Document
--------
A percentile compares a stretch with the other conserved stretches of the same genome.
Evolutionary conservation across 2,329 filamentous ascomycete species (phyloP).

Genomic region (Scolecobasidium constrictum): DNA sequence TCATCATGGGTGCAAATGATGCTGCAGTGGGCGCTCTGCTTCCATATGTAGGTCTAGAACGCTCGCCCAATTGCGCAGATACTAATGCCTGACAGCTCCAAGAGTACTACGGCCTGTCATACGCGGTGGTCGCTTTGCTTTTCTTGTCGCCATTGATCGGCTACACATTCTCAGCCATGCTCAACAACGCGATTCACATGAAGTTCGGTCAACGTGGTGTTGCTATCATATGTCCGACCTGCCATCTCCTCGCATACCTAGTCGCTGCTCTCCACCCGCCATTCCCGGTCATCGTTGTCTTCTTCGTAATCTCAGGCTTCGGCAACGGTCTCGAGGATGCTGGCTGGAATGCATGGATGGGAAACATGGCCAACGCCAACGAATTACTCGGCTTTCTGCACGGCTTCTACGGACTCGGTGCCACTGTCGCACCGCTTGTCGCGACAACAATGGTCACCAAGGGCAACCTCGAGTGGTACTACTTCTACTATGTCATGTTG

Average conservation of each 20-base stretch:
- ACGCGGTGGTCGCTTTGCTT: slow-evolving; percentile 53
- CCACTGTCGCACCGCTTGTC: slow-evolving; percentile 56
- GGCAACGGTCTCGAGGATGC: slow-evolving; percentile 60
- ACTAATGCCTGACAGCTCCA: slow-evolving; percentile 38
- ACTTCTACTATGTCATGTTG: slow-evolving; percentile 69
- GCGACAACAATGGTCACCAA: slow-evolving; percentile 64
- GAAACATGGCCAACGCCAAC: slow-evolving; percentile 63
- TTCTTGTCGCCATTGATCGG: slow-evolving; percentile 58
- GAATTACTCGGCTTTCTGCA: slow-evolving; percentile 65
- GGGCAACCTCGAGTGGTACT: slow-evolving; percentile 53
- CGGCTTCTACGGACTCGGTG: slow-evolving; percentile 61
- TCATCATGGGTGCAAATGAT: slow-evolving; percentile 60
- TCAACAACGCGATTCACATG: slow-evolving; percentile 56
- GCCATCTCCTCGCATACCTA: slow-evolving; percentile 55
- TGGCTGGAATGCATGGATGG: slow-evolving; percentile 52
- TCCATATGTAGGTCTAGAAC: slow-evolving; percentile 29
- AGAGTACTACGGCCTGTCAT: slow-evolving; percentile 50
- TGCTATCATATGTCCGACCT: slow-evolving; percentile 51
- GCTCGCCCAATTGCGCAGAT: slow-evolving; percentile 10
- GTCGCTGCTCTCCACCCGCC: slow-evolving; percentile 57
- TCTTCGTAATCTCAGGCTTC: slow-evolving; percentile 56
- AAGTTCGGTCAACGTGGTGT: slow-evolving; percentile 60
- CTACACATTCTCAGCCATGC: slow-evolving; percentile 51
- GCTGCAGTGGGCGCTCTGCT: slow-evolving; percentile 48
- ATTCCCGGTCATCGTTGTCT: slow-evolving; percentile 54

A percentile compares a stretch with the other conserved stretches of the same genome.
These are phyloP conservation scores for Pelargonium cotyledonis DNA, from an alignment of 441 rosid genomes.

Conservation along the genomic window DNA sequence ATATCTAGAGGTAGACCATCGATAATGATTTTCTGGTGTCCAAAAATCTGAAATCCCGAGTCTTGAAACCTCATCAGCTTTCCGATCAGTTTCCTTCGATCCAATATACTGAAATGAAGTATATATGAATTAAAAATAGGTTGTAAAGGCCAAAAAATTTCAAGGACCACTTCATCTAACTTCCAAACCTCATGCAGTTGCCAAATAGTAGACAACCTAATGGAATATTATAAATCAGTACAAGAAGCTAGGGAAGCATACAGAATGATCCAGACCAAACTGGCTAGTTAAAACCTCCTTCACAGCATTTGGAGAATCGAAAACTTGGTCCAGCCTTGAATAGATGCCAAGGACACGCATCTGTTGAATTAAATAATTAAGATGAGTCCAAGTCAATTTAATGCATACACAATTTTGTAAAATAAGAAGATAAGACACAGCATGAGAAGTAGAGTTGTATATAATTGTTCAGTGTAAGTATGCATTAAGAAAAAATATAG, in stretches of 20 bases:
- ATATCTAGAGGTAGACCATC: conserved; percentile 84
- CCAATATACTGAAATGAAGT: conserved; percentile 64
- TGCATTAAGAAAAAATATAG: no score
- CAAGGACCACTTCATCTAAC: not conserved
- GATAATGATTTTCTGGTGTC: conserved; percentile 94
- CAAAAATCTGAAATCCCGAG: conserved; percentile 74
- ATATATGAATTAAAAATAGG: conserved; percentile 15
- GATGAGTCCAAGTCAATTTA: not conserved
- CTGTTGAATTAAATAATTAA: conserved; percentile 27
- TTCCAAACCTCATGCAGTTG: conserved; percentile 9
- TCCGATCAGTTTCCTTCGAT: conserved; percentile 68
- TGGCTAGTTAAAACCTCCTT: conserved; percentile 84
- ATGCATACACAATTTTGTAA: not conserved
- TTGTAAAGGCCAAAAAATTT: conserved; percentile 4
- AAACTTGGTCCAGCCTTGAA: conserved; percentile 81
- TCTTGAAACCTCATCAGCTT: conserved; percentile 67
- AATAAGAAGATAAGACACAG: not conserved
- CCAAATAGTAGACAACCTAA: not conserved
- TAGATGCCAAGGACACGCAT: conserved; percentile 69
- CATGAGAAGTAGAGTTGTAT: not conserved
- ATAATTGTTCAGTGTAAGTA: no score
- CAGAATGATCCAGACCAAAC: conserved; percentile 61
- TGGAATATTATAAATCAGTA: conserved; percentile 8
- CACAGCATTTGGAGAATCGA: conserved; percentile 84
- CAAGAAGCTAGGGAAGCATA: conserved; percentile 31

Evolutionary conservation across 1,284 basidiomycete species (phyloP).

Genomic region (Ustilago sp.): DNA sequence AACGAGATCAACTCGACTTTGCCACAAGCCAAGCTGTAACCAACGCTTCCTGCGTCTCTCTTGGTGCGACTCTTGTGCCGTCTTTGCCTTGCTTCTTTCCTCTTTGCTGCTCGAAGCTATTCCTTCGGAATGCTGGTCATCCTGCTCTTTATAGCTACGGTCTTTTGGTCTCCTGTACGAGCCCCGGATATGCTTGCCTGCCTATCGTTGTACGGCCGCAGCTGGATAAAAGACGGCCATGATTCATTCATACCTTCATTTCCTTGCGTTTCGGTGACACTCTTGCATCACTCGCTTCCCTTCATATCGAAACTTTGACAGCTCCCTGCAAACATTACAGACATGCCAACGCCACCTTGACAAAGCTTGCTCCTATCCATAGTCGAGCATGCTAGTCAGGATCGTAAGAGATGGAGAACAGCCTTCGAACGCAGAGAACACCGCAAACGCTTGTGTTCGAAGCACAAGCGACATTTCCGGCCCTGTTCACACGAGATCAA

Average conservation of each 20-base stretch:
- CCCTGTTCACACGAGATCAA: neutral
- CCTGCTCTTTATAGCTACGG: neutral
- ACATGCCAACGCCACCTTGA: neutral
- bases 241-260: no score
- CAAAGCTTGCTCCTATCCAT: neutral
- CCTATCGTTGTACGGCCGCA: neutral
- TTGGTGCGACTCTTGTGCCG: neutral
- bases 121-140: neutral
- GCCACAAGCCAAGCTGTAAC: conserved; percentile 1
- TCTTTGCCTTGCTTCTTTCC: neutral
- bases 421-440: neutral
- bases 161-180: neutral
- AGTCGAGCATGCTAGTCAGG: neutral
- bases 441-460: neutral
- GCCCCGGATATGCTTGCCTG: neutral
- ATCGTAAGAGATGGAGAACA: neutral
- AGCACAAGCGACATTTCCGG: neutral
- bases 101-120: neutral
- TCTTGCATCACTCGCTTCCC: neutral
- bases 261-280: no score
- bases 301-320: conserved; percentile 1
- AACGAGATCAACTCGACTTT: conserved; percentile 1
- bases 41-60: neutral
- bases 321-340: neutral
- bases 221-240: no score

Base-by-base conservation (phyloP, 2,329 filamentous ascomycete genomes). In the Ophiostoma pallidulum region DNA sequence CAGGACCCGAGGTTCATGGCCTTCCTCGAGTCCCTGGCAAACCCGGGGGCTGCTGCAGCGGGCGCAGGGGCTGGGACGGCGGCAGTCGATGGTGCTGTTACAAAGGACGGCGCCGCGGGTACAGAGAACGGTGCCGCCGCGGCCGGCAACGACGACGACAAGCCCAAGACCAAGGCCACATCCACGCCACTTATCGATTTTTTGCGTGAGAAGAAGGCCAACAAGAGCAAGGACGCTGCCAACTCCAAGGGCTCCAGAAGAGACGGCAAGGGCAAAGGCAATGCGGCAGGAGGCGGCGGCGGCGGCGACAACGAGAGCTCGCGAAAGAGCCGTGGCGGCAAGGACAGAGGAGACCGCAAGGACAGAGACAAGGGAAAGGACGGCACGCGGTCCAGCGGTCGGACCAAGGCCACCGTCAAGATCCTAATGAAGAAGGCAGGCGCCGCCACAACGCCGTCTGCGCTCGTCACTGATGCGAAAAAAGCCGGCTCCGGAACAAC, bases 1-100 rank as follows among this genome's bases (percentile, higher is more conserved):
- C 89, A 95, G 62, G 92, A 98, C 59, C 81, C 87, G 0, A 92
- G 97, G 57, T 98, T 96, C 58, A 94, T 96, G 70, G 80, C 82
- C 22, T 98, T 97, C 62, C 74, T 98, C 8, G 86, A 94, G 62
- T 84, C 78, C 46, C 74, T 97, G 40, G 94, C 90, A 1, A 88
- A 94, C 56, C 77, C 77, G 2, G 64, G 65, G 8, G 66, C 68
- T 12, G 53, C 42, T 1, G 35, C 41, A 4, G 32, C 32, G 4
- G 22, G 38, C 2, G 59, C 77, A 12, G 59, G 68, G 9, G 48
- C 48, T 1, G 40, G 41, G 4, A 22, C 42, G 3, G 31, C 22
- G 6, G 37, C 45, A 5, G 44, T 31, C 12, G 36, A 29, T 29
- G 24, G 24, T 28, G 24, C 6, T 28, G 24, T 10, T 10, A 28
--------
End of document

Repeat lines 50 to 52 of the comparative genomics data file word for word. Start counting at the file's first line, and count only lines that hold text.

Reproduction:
- CCAAATAGTAGACAACCTAA: not conserved
- TAGATGCCAAGGACACGCAT: conserved; percentile 69
- CATGAGAAGTAGAGTTGTAT: not conserved